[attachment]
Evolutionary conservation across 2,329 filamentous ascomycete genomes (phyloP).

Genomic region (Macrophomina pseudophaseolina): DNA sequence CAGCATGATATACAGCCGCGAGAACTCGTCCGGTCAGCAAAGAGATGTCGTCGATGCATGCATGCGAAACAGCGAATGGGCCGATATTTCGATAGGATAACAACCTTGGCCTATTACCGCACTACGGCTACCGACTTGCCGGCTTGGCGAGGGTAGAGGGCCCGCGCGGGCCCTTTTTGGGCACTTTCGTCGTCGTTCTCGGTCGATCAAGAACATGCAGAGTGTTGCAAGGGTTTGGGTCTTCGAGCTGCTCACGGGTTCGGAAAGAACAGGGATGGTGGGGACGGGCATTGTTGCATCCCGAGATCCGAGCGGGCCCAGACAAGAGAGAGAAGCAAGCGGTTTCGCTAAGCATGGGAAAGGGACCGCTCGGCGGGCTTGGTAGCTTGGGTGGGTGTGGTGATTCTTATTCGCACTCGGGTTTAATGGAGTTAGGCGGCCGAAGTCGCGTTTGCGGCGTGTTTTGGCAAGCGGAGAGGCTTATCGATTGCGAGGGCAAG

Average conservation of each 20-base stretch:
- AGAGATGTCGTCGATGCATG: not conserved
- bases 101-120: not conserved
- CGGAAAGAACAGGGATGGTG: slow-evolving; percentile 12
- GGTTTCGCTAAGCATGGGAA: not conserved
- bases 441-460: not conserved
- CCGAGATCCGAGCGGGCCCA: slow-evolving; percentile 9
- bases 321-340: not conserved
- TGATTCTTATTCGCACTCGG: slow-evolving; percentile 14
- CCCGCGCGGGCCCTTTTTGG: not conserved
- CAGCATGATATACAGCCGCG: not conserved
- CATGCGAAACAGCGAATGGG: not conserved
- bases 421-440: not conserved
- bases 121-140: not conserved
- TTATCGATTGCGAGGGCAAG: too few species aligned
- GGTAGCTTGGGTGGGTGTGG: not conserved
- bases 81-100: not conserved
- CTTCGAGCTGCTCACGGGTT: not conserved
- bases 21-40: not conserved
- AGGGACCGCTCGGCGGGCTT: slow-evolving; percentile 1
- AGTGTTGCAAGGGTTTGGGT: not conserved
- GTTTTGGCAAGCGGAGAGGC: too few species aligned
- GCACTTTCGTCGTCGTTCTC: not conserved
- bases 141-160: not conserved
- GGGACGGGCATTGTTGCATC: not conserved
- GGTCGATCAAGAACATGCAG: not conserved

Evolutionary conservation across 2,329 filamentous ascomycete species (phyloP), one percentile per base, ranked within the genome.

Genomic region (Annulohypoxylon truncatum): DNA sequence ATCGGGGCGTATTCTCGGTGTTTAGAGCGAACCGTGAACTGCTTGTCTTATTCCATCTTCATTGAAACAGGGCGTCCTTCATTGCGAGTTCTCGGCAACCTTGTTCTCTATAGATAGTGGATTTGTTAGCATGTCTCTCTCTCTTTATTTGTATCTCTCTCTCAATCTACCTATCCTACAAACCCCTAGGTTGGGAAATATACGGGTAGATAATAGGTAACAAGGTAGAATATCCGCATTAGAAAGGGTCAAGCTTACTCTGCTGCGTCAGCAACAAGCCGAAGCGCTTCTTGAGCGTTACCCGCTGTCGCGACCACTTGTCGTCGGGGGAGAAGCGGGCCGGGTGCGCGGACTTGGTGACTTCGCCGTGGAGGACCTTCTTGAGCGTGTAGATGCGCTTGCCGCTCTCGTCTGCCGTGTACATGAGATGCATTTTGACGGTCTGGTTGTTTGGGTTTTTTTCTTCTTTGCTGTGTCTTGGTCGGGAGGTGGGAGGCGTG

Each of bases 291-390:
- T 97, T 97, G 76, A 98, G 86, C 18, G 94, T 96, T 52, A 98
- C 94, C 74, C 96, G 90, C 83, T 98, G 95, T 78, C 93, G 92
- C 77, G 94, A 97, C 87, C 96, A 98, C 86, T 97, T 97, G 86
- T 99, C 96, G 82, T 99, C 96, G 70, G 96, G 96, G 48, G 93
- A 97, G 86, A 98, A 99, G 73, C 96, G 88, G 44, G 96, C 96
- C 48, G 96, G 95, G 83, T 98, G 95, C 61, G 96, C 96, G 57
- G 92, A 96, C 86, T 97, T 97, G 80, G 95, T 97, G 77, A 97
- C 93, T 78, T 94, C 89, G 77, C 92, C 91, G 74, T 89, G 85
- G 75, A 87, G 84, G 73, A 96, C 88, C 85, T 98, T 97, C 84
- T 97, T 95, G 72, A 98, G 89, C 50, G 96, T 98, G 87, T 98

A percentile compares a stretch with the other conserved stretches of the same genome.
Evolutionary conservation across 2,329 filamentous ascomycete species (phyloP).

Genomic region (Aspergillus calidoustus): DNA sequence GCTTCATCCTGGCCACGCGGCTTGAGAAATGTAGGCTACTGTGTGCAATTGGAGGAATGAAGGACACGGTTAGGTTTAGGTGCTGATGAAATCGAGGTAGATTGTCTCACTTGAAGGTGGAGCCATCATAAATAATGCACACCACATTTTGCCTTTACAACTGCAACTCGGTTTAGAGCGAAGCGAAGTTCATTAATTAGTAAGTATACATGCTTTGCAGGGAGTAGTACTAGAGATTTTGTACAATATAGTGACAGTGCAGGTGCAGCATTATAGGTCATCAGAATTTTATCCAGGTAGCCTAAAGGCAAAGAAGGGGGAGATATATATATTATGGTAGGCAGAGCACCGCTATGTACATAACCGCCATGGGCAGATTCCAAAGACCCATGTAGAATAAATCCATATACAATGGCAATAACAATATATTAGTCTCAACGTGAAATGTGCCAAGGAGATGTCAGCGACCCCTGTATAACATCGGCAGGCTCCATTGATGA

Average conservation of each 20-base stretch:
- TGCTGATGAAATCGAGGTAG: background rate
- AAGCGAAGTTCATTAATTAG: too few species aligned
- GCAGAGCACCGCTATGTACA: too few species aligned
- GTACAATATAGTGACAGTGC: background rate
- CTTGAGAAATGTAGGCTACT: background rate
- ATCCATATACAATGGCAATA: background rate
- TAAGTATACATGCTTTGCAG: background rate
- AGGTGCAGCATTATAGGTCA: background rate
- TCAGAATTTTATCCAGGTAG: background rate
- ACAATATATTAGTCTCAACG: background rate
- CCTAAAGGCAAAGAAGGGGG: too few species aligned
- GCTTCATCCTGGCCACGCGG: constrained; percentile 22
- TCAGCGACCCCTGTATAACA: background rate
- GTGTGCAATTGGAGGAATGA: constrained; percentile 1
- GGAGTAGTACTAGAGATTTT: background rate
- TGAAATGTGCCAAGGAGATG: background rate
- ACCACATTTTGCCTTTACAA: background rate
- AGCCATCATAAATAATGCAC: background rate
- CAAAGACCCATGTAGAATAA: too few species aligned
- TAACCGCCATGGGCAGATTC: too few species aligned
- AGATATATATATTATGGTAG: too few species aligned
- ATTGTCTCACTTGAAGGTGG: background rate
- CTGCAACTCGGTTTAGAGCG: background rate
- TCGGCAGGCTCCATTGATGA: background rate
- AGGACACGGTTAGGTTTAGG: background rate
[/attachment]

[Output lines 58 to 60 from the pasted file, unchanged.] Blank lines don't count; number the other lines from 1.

- TCAGCGACCCCTGTATAACA: background rate
- GTGTGCAATTGGAGGAATGA: constrained; percentile 1
- GGAGTAGTACTAGAGATTTT: background rate